The discovery of the long-lost but never-forgotten city of Troy in present-day Turkey was one of the landmark archaeological finds of the 19th century, and, indeed, in the history of archaeology. Heinrich Schliemann unearthed Troy while excavating a 100-foot-high mound on the Aegean coast of Turkey, though the adventurous German was more of a colorful character and archaeological hobbyist than a researcher or scientist. Think Indiana Jones without a professorship or a teaching position.
There are nine buried cities at the site that Schliemann (with a friendly assist from fellow amateur Frank Calvert) identified. Modern archaeologists believe that Troy VI — the sixth city built on the site following the abandonment and disappearance of the previous five — is most likely the Troy associated with the legend popularized by Homer. So there is a historical Troy, and there are indications that it was the site of a war. One that the Greeks ended with a trick involving a giant wooden horse?
We bring this up today because April 24 is the "traditional" date vaguely given for the sack of Troy precipitated by the trick with the horse. And because, among its other associations, "Trojan horse" has become the accepted parlance to describe a certain variety of low-level computer hack. According to legend, the Greeks pretended to sail away and abandon their siege of Troy, leaving behind a giant wooden horse as an apparent parting gift and token of respect for their stalwart adversaries.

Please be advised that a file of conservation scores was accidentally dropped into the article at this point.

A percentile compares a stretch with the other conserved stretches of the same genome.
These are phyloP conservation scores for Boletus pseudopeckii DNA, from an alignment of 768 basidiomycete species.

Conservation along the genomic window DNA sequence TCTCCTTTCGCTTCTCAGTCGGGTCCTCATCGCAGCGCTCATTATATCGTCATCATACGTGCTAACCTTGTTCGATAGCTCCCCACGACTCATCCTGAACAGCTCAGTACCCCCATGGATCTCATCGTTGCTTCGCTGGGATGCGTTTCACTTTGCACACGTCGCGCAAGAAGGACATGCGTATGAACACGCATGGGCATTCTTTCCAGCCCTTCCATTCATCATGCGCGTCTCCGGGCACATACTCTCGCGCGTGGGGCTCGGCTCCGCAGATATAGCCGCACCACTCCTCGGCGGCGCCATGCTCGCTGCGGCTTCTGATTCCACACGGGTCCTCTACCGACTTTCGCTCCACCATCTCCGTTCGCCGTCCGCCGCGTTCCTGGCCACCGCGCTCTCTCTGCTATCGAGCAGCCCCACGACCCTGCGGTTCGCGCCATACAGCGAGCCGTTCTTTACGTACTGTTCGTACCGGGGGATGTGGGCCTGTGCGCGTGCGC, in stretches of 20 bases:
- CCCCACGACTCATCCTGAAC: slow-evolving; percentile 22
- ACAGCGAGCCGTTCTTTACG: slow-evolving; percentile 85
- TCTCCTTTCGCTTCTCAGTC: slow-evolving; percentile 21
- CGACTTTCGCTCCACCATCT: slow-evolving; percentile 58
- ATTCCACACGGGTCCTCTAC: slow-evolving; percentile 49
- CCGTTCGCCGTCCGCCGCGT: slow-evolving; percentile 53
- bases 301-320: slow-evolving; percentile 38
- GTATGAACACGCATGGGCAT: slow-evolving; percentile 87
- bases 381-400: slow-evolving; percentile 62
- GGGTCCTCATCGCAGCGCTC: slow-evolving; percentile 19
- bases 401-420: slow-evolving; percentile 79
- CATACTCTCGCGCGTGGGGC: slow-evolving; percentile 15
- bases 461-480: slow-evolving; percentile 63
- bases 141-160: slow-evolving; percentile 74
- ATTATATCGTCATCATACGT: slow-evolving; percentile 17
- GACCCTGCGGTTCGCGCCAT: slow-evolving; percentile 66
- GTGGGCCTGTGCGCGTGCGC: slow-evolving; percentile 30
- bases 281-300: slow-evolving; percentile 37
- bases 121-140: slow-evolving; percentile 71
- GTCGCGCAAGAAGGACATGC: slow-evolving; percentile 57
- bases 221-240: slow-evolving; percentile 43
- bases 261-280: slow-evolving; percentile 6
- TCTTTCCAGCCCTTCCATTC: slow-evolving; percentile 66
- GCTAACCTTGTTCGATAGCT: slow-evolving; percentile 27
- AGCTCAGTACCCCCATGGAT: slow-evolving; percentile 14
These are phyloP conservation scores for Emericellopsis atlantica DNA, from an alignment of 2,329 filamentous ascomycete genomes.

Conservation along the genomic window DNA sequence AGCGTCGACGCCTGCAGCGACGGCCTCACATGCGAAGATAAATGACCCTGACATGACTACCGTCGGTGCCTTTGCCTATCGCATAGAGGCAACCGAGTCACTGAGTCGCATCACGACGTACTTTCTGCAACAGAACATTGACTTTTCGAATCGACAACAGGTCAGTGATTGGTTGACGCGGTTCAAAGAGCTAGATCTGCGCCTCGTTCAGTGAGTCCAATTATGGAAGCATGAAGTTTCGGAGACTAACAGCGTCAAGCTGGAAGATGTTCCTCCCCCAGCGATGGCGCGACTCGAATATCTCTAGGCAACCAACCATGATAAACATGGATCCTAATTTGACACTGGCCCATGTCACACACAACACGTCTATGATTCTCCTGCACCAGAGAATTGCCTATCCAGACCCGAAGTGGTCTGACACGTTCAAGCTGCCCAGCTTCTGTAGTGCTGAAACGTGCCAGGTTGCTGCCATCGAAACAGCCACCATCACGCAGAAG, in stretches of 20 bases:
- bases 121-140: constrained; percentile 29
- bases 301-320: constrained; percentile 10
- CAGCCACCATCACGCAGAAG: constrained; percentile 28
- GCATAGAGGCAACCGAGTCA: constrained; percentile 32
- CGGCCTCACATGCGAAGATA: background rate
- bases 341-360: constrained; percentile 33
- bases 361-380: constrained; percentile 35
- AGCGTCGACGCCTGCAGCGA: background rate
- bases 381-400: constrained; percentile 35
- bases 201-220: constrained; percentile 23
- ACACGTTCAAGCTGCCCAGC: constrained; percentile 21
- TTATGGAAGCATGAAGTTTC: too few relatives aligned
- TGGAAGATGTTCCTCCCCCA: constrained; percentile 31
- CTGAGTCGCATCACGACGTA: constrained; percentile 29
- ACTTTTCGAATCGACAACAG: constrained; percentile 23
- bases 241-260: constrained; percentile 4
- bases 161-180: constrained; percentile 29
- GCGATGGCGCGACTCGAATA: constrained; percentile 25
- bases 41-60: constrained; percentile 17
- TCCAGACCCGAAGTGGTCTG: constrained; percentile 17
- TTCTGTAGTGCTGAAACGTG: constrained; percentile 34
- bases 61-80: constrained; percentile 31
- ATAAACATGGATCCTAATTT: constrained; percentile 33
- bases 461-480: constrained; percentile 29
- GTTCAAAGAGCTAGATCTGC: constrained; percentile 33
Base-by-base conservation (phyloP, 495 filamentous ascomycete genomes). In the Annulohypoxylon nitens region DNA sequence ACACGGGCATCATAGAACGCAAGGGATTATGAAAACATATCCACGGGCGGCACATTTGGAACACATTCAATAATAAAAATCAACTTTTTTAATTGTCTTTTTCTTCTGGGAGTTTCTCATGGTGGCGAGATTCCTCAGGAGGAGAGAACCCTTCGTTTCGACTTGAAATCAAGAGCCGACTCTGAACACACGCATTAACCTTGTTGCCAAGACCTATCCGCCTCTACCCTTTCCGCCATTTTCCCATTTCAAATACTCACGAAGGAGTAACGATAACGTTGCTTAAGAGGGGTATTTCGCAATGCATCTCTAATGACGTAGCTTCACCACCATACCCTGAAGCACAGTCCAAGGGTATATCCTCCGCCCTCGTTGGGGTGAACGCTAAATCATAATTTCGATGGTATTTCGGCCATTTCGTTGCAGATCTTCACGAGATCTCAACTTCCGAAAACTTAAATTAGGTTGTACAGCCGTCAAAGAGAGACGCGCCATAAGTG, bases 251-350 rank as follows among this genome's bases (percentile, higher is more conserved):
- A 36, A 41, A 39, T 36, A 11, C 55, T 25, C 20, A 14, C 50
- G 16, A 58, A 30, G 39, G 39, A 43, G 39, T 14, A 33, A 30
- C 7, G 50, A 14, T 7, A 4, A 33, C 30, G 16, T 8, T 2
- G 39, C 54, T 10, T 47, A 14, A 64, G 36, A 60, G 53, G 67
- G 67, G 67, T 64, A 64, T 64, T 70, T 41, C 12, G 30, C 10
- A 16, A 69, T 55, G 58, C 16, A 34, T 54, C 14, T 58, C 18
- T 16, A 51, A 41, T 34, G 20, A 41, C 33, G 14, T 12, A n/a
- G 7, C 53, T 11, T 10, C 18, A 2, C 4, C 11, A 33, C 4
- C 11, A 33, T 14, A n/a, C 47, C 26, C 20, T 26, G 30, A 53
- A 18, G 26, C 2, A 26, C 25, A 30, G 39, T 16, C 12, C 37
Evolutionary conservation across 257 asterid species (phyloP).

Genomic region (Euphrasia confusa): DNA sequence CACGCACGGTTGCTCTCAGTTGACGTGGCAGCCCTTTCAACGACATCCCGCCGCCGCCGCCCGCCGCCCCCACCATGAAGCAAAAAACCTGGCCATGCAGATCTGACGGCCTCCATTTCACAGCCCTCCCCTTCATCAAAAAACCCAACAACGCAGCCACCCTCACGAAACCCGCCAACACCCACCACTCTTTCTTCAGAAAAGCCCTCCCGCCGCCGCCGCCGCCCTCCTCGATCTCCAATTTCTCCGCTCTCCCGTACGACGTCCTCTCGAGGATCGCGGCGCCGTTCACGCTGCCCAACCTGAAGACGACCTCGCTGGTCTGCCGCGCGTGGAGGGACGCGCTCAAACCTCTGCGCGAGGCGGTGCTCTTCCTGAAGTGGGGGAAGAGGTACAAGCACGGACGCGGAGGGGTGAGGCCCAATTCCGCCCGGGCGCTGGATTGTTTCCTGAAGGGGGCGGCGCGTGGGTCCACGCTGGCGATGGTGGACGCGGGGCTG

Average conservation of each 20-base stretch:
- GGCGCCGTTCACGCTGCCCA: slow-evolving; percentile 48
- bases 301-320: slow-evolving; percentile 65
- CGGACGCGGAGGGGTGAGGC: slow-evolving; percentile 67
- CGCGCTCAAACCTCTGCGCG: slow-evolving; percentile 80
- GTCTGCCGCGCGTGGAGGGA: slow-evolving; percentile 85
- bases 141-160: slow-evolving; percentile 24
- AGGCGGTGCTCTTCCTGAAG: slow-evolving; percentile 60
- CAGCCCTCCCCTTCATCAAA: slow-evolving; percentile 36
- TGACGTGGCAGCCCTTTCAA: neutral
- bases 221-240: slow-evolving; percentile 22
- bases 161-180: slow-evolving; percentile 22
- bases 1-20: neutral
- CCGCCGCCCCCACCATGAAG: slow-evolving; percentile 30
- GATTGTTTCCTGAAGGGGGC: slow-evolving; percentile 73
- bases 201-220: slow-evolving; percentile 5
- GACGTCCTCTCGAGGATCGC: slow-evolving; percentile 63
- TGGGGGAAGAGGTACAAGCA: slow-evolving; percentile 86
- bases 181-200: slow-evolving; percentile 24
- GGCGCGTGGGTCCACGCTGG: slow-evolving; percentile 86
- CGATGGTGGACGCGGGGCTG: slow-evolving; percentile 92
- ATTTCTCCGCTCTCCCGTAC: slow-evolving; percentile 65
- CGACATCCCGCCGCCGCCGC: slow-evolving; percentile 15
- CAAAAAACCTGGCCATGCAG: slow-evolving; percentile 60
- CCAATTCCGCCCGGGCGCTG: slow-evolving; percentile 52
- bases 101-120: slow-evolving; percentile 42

Thinking themselves the victors of a 10-year conflict, the Trojans hauled the horse into their walled city to celebrate. Later, as the people slept, Greek soldiers climbed out of the horse and threw open the gates of the city to their eager comrades. Today, "Trojan horse" (or sometimes just "Trojan") is a label that describes any malware that hides its true, sinister purpose beneath a benign facade. Trojans are often deployed as e-mail attachments, online advertisements or forms, and so forth.
So consider this your cybersecurity hygiene reminder for the day. It's better to be suspicious — as the ancient inhabitants of Troy were not — than to be victimized. If you think an e-mail attachment, or an embedded link, or an online form is unusual or unexpected, then delete it or avoid it. If you'd like to learn more about cybersecurity, then consider taking TestOut's Security Pro training course. Knowledge is the key to avoiding the tricks of duplicitous Greek warriors and hackers alike.
Share this post
- Tags: amateur archaeologists, cybersecurity, history, Indiana Jones, Security Pro, Security+, Trojan horse